The marketplace values of the world can be present in today’s gatherings when people come to church to find friends, they come to church to network, to advance their business, they come because of good children’s program, they come to consume and to be satisfied for whatever needs that they have but not necessary to find God.  They don’t want to seek God.  Their gathering is more about what they can get out of it and what is in it for them verses worshipping God on a personal level.  There is no growing knowledge of who they are, of who God is.. it becomes a familiar routine where they come to church to keep up an image rather than breaking down barriers and being honest before God.

As God’s holiness cannot be compromised,  I need to first and foremost make sure that my worship of God is not something that is routine, but that my heart seeks to hear from God and to honor God. I need to be one whose personal worship is growing with heart and zeal. And as a leader i need to make sure that our gatherings and that our church is a place where people can come to seek God. I need to be vigilant from market-like atmosphere that can so easily encroach. As our church grows, I need to protect the honor of God and be concerned that our church is not a place full of discrepancy between people’s profession and actual life. It needs to be a place where each person is honest in life and speech, where there is genuine presence of God that can be felt by all who come.

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Submitted by James Chao, Gracepoint San Diego

Think about the values represented by a marketplace.  Why was this so offensive to Jesus?

The marketplace is characterized by everyone acting purely out of self-interest to get as much as they want and that is the main principle at work. In everything that happens, people are motivated to benefit themselves and other people are merely vehicles in them getting what they want. Beyond that, there are always those who are trying to take advantage of you, and you’d always need to be on guard and not be so naive as to take things at face value because things are not always what they seem. Even the “good” relationships that form here are just ones of mutual benefit, and the value of the relationship lasts only as long is that relationship can benefit the parties involved. This is so different than God’s values and what he wants to see in the temple. Rather than being the place where sinners can come to find cleansing for sins or where people can put aside world things to focus on and worship God, there was all this commercial activities where people are calculating with selfish motives and taking advantage of one another for selfish gain. And perhaps among those who really came with an earnest desire to seek God, some were getting distracted and their worldly desires were stirred up through these things. There were all of these things right there in that people had to put up with in order to find God. Most importantly of all, God’s own name and character was damaged by this, as people gained a twisted understanding of religious and spiritual life entails and maybe even got jaded toward worship and toward God. No wonder Jesus was so offended by what was happening there, as his very temple no longer drew people to God but put up more barriers to keep people from God. This is a reminder of how important it is for me to keep in mind the mission of the church to be that place where people can meet God, and to guard against worldly values from creeping in and corrupting the body of Christ. This starts with me guarding myself and being vigilant against my own worldly desires for comfort, for significance through what I can do or achieve, for respect from others. In order for the church to stay clear about its mission, I need to stay clear about my mission as a Christian who has been called by God to bring the Gospel to this dark world.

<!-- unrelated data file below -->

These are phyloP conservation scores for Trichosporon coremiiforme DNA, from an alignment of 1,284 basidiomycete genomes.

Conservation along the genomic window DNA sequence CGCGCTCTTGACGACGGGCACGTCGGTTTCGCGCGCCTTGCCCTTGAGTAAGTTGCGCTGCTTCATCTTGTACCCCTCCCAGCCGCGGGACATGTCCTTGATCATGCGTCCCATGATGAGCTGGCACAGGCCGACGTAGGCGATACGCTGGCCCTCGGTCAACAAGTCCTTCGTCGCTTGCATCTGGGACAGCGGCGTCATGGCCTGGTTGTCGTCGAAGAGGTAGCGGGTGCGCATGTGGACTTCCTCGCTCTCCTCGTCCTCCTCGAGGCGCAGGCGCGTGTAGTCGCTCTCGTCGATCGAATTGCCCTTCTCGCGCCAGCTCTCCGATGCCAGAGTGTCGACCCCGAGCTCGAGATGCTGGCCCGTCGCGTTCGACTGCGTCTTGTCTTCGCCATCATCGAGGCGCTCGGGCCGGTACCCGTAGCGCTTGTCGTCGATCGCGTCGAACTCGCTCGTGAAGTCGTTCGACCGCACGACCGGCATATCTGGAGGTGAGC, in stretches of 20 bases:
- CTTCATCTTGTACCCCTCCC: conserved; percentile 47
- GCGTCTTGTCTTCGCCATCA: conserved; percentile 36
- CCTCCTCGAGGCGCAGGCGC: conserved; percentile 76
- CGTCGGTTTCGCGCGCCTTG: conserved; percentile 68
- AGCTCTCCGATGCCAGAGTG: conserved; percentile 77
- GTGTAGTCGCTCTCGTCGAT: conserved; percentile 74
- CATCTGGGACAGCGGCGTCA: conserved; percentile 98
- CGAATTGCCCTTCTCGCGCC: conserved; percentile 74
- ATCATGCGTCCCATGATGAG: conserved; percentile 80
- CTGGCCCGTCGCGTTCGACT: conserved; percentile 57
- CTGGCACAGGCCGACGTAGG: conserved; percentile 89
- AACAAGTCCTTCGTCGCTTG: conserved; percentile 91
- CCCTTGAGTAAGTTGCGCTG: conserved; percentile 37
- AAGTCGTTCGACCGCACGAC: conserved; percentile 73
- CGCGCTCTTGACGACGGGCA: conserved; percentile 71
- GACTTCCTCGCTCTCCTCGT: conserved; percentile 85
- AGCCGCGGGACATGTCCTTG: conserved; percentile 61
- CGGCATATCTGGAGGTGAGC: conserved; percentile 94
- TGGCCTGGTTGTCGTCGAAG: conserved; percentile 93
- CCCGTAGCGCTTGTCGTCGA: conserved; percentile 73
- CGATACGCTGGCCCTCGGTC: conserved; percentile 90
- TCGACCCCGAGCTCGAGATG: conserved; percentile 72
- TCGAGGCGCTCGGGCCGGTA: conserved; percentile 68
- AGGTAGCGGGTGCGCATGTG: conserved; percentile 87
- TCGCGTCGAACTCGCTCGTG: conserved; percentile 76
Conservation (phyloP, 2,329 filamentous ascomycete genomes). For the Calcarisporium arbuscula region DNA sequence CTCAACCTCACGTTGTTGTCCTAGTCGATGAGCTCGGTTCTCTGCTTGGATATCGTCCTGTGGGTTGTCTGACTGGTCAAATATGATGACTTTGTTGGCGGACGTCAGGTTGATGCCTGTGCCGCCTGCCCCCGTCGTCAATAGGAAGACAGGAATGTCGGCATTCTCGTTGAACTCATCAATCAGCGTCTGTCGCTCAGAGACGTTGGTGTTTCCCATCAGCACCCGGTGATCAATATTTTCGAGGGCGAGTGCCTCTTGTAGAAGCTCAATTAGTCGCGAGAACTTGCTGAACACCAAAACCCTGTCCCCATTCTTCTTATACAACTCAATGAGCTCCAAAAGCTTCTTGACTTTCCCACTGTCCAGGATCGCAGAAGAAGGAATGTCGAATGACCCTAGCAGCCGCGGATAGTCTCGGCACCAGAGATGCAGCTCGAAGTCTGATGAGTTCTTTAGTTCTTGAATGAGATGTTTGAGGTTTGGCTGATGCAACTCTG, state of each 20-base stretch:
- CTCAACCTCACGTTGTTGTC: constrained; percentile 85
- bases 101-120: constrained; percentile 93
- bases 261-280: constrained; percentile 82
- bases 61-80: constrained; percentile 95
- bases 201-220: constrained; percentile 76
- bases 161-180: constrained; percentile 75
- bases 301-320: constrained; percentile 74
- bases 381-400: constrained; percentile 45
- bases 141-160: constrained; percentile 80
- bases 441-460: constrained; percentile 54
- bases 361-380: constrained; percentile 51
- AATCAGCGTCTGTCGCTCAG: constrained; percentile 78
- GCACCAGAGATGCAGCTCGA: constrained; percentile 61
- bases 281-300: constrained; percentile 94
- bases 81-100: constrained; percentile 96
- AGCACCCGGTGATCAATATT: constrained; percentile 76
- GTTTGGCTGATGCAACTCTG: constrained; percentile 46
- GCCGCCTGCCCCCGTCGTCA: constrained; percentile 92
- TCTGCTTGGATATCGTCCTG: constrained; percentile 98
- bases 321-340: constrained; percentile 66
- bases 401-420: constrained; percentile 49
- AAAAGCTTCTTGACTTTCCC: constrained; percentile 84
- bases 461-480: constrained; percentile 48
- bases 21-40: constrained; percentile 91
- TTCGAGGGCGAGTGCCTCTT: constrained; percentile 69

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Submitted by Becky Fong, Gracepoint Berkeley